Adaptations in AMPA receptor transmission in the nucleus accumbens contributing to incubation of cocaine craving

Jessica A. Loweth, Kuei Y. Tseng, Marina Wolf

Research output: Contribution to journalReview article

68 Citations (Scopus)

Abstract

Cue-induced cocaine craving in rodents intensifies or "incubates" during the first months of withdrawal from long access cocaine self-administration. This incubation phenomenon is relevant to human users who achieve abstinence but exhibit persistent vulnerability to cue-induced relapse. It is well established that incubation of cocaine craving involves complex neuronal circuits. Here we will focus on neuroadaptations in the nucleus accumbens (NAc), a region of convergence for pathways that control cocaine seeking. A key adaptation is a delayed (∼3-4 weeks) accumulation of Ca 2+-permeable AMPAR receptors (CP-AMPARs) in synapses on medium spiny neurons (MSN) of the NAc. These CP-AMPARs mediate the expression of incubation after prolonged withdrawal, although different mechanisms must be responsible during the first weeks of withdrawal, prior to CP-AMPAR accumulation. The cascade of events leading to CP-AMPAR accumulation is still unclear. However, several candidate mechanisms have been identified. First, mGluR1 has been shown to negatively regulate CP-AMPAR levels in NAc synapses, and it is possible that a withdrawal-dependent decrease in this effect may help explain CP-AMPAR accumulation during incubation. Second, an increase in phosphorylation of GluA1 subunits (at the protein kinase A site) within extrasynaptic homomeric GluA1 receptors (CP-AMPARs) may promote their synaptic insertion and oppose their removal. Finally, elevation of brain-derived neurotrophic factor (BDNF) levels in the NAc may contribute to maintenance of incubation after months of withdrawal, although incubation-related increases in BDNF accumulation do not account for CP-AMPAR accumulation. Receptors and pathways that negatively regulate incubation, such as mGluR1, are promising targets for the development of therapeutic strategies to help recovering addicts maintain abstinence. This article is part of a Special Issue entitled 'NIDA 40th Anniversary Issue'.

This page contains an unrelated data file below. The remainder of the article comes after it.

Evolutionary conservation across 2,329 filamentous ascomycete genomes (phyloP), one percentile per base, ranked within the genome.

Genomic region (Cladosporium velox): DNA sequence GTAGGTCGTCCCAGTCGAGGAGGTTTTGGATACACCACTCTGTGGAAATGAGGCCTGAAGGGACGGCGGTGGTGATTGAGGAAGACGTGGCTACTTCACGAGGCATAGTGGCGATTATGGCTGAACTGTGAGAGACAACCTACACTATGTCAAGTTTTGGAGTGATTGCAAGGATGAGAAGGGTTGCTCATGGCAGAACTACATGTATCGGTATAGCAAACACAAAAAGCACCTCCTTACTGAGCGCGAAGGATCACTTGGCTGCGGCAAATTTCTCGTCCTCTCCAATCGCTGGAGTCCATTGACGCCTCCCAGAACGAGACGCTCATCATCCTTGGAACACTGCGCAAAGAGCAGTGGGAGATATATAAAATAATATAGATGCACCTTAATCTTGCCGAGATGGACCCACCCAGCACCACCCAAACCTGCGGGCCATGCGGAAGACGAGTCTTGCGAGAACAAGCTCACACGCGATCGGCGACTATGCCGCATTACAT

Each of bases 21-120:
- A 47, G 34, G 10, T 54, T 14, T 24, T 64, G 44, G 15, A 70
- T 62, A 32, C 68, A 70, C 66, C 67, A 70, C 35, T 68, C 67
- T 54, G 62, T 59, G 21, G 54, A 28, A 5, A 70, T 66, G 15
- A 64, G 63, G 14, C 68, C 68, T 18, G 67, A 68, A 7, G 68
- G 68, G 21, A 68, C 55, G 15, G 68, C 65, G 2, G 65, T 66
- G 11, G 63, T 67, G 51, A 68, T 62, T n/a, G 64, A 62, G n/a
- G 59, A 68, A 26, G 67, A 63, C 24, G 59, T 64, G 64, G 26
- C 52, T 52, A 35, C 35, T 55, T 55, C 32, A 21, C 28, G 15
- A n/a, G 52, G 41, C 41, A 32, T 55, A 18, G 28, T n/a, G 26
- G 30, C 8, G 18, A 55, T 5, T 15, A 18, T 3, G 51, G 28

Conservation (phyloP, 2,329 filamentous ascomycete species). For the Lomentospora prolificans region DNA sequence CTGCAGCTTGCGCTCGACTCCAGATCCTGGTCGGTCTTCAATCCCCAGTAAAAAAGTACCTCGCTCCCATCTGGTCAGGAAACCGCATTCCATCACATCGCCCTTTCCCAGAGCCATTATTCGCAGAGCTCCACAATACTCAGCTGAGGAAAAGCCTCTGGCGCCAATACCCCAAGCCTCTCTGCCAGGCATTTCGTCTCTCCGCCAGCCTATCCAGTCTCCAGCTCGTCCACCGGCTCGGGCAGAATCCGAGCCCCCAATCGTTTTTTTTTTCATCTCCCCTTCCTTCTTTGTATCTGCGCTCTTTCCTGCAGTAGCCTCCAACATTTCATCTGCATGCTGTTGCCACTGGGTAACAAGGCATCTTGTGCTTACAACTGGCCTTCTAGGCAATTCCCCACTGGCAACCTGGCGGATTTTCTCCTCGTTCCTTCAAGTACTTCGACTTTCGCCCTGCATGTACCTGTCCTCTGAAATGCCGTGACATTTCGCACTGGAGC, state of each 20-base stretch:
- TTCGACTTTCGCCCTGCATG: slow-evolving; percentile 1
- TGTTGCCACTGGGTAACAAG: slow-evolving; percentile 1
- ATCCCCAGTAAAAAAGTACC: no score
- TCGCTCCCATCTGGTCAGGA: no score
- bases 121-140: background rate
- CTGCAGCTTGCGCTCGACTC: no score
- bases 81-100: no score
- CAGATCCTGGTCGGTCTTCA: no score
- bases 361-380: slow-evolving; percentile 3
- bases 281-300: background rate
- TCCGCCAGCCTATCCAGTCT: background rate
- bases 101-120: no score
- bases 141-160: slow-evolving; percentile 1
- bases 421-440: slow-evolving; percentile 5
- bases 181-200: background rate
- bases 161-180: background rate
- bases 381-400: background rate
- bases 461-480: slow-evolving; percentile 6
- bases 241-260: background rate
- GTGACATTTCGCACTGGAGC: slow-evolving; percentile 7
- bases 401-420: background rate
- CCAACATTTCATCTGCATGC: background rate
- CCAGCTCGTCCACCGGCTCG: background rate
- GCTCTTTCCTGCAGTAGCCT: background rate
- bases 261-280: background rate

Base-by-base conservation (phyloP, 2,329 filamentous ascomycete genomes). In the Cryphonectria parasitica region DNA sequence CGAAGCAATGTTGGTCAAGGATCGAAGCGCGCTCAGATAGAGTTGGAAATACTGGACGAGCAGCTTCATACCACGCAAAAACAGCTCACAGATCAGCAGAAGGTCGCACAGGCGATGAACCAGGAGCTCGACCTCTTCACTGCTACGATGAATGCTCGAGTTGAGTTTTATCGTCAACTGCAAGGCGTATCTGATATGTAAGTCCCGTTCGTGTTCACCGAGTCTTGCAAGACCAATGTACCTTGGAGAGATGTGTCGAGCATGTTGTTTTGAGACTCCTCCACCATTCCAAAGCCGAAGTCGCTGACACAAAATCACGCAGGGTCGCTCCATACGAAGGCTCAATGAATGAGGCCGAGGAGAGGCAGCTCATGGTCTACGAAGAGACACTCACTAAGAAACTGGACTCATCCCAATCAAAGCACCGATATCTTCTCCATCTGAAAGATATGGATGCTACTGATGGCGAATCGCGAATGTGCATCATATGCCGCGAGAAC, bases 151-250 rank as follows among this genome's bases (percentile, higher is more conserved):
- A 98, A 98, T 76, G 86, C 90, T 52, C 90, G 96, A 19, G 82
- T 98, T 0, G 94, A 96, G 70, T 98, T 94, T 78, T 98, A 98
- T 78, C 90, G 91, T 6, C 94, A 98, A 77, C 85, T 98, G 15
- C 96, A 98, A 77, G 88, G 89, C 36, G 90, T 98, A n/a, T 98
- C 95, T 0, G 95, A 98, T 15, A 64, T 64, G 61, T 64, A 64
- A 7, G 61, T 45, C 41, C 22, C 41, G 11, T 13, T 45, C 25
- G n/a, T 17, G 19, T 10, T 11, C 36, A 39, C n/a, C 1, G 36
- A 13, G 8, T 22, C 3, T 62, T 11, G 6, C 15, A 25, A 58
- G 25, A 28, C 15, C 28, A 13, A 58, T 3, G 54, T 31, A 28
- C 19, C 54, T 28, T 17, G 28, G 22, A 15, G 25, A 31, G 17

Original languageEnglish (US)
Pages (from-to)287-300
Number of pages14
JournalNeuropharmacology
Volume76
Issue numberPART B
DOIs
StatePublished - Jan 1 2014
Externally publishedYes

Fingerprint

AMPA Receptors
Nucleus Accumbens
Cocaine
Brain-Derived Neurotrophic Factor
Synapses
Cues
Self Administration
Anniversaries and Special Events
Cyclic AMP-Dependent Protein Kinases
Rodentia
Maintenance
Phosphorylation
Neurons
Recurrence
Craving
metabotropic glutamate receptor type 1
Therapeutics

Keywords

  • BDNF
  • Cocaine
  • Incubation
  • Metabotropic glutamate receptor
  • Nucleus accumbens
  • Protein kinase A

ASJC Scopus subject areas

  • Pharmacology
  • Cellular and Molecular Neuroscience

Cite this

Adaptations in AMPA receptor transmission in the nucleus accumbens contributing to incubation of cocaine craving. / Loweth, Jessica A.; Tseng, Kuei Y.; Wolf, Marina.

In: Neuropharmacology, Vol. 76, No. PART B, 01.01.2014, p. 287-300.

Research output: Contribution to journalReview article

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abstract = "Cue-induced cocaine craving in rodents intensifies or {"}incubates{"} during the first months of withdrawal from long access cocaine self-administration. This incubation phenomenon is relevant to human users who achieve abstinence but exhibit persistent vulnerability to cue-induced relapse. It is well established that incubation of cocaine craving involves complex neuronal circuits. Here we will focus on neuroadaptations in the nucleus accumbens (NAc), a region of convergence for pathways that control cocaine seeking. A key adaptation is a delayed (∼3-4 weeks) accumulation of Ca 2+-permeable AMPAR receptors (CP-AMPARs) in synapses on medium spiny neurons (MSN) of the NAc. These CP-AMPARs mediate the expression of incubation after prolonged withdrawal, although different mechanisms must be responsible during the first weeks of withdrawal, prior to CP-AMPAR accumulation. The cascade of events leading to CP-AMPAR accumulation is still unclear. However, several candidate mechanisms have been identified. First, mGluR1 has been shown to negatively regulate CP-AMPAR levels in NAc synapses, and it is possible that a withdrawal-dependent decrease in this effect may help explain CP-AMPAR accumulation during incubation. Second, an increase in phosphorylation of GluA1 subunits (at the protein kinase A site) within extrasynaptic homomeric GluA1 receptors (CP-AMPARs) may promote their synaptic insertion and oppose their removal. Finally, elevation of brain-derived neurotrophic factor (BDNF) levels in the NAc may contribute to maintenance of incubation after months of withdrawal, although incubation-related increases in BDNF accumulation do not account for CP-AMPAR accumulation. Receptors and pathways that negatively regulate incubation, such as mGluR1, are promising targets for the development of therapeutic strategies to help recovering addicts maintain abstinence. This article is part of a Special Issue entitled 'NIDA 40th Anniversary Issue'.",
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